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NHS Business Services Authority named top diversity and inclusion employer in UK healthcare
NHS Business Services Authority (NHSBSA) has been named number one out of 136 organisations that took part in the enei (employers network for equality and inclusion) TIDE benchmarking. It is also one of 12 organisations to achieve the gold award. The TIDE (Talent, Inclusion and Diversity Evaluation) benchmarking process looked at diversity and inclusion work across the whole organisation including policy, procedure and practice, recruitment, colleague training and development, communication and engagement, and more. Michael Brodie, Chief Executive of NHSBSA said: "We’re delighted to be recognised as one of the most inclusive organisations in the UK. This is a great reflection of how far we have come and to the efforts of all our people. NHS Business Services Authority is a great place to work, we’re passionate about creating a truly diverse and inclusive organisation where our people are supported to bring their whole selves to work to enable them to be at their best." The Employers Network for Equality and Inclusion (enei) is the leading employer network promoting equality and inclusion in the workplace. Their role is to influence government, business and trade unions, campaigning for real practical change. The Gold Standard is only awarded to the very top performing organisations in TIDE. The TIDE mark allows organisations to measure progress in equality, diversity and inclusion practice both year-on-year and in comparison with their peers.
A-Team of experts take on U.S. School Reopenings and Reducing Airborne Transmission in the wake of Delta
On Saturday, Aug 14th, UC San Diego Distinguished Professor and aerosol scientist Dr. Kimberly Prather tweeted, “My question: Who is interested in a call to discuss concerns over US school reopenings and what we can do? I can help assemble an A-team to address questions.“ Her tweet set off a 4-day sprint to launch an event with leading scientists, physicians, and advocates emphasizing the message that airborne transmission is the primary way people get Covid-19. The event, for which 1500 people registered in 48 hours, will focus on ways to reduce Covid transmission in schools and communities, and effective strategies for concerned parents, teachers and community members to follow. ‘Delta Concerns of U.S. School Reopenings and Reducing Airborne Transmission” aims to answer the crucial question: is it safe for children to go back to school and how can concerned communities work to make it safer? The two hour discussion features talks by over 20 different experts including leading indoor air quality expert Dr. Richard Corsi and maternal and pediatric epidemiologist Dr. Theresa Chapple, as well as data engineer and advocate Dr. Jorge Caballero, whose analysis on Covid disparities has received international attention. The event will cover everything to do with airborne transmission, masks, ventilation, air filtration, parents’ rights, and organizing to influence school districts and states to create safer environments in schools and communities. Joaquin Beltran, creator of Speak Up America, and co-organizer for the event says “Children deserve safe environments. Across the country, pediatric ICUs are overwhelmed and children are dying at higher rates than before, we need to act quickly and use every tool available like high-quality masks, ventilation, and air filtration, to keep schools and communities safe to prevent more children from getting sick, dying, or experiencing the debilitating persisting symptoms of long Covid.” Dr. Kimberly Prather has been focused on spreading the message that Covid is airborne and believes that government agencies have to do a better job at communicating this message. “The meeting is all about empowering parents/teachers/students to fight for safe air… let’s save lives. The situation is out of control. CDC Director, we are doing your job to protect public health for you.”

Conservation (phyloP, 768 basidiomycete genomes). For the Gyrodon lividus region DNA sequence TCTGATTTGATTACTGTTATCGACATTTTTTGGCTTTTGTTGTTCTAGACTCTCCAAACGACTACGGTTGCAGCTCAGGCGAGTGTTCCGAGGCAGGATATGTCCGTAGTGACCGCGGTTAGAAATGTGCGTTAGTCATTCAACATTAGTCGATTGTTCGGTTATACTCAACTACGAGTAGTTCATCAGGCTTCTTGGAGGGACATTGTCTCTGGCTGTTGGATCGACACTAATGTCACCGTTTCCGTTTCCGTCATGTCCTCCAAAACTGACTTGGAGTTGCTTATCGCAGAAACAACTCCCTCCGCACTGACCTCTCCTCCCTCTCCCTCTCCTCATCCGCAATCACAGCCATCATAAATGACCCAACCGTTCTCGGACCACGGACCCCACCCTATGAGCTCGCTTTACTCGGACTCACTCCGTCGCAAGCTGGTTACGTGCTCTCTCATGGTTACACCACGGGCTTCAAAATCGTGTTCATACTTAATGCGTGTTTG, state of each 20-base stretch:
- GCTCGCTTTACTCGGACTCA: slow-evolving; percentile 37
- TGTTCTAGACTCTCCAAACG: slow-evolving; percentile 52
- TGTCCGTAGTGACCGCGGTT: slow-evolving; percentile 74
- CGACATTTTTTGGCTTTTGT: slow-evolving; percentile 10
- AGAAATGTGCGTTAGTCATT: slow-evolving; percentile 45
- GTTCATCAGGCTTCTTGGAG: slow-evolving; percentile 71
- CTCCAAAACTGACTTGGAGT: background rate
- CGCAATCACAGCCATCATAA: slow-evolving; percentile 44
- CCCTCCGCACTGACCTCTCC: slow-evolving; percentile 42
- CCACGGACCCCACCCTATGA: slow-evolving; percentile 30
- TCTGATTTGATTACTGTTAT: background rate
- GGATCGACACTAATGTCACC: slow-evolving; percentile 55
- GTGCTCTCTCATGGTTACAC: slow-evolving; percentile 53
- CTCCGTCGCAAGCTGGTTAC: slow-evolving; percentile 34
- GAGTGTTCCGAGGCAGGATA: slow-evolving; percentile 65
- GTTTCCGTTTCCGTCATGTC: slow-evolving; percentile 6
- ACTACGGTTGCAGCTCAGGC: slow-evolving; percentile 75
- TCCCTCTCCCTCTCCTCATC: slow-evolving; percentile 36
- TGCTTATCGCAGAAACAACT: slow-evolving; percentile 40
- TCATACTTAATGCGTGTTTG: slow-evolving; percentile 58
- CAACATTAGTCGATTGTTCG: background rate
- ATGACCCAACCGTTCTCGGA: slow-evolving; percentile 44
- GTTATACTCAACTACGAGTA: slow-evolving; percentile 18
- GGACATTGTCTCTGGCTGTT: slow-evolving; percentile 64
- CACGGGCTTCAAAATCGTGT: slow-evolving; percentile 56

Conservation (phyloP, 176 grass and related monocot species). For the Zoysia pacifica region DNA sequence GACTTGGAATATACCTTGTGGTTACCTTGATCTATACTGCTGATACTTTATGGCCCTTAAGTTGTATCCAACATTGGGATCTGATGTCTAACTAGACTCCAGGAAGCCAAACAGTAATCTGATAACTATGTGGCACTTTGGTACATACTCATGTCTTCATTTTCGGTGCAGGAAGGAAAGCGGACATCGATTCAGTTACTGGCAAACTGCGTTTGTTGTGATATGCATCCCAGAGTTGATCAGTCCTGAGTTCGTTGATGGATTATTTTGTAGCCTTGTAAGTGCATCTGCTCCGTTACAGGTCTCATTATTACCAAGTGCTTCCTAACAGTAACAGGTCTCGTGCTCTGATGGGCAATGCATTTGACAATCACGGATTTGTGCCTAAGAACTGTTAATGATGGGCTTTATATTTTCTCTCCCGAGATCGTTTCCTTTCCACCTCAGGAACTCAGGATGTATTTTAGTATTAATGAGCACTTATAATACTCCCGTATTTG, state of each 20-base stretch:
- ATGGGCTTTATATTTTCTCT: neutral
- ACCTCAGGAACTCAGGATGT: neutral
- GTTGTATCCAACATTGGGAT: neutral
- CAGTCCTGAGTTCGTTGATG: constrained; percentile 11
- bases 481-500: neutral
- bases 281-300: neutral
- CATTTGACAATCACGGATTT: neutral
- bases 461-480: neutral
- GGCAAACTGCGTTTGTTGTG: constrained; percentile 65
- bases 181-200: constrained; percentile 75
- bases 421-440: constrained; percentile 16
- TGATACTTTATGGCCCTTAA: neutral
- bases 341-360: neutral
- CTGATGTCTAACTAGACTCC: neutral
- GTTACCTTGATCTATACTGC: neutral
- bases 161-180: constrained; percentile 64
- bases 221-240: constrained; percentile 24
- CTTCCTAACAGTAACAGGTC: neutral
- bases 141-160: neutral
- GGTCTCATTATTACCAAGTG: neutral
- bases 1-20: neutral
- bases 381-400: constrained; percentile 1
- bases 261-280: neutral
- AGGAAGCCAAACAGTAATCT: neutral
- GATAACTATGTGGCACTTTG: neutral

New Website Created by Quidel Corporation Provides Consumers With Information and Easy-to-Understand Answers Regarding Lyme Disease